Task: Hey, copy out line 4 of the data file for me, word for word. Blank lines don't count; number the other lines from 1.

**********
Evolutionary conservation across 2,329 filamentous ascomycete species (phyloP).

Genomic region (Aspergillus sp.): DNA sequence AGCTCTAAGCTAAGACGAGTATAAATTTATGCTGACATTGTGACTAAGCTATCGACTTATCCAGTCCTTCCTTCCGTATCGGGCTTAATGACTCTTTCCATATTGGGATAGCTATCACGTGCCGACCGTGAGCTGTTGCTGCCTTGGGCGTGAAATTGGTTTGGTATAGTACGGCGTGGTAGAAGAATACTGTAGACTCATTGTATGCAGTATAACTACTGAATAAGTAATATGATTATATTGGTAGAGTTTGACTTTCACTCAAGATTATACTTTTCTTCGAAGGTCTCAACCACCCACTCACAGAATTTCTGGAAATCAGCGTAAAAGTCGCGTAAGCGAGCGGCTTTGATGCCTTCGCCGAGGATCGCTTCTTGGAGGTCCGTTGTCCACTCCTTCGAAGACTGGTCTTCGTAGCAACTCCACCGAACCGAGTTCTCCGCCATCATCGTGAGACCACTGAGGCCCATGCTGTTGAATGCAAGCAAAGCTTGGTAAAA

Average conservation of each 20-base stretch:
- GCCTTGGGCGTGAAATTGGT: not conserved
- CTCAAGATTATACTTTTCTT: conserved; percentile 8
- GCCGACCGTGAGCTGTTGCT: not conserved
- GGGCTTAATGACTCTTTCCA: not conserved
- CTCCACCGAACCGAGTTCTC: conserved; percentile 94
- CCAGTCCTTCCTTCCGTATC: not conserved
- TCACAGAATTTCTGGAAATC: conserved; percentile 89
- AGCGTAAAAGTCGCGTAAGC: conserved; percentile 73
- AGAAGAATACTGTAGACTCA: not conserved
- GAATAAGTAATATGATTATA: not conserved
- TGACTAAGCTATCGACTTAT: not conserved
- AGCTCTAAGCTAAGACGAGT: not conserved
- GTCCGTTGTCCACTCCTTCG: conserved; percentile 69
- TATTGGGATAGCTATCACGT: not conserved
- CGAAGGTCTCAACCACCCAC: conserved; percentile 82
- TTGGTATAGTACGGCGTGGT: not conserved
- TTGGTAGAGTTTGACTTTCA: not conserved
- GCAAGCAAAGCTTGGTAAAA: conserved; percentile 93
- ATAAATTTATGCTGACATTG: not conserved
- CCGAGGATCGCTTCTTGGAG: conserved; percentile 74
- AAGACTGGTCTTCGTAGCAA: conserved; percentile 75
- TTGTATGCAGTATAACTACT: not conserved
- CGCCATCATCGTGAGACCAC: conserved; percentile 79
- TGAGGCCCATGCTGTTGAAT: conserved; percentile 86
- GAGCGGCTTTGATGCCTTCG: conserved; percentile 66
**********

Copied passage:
- GCCTTGGGCGTGAAATTGGT: not conserved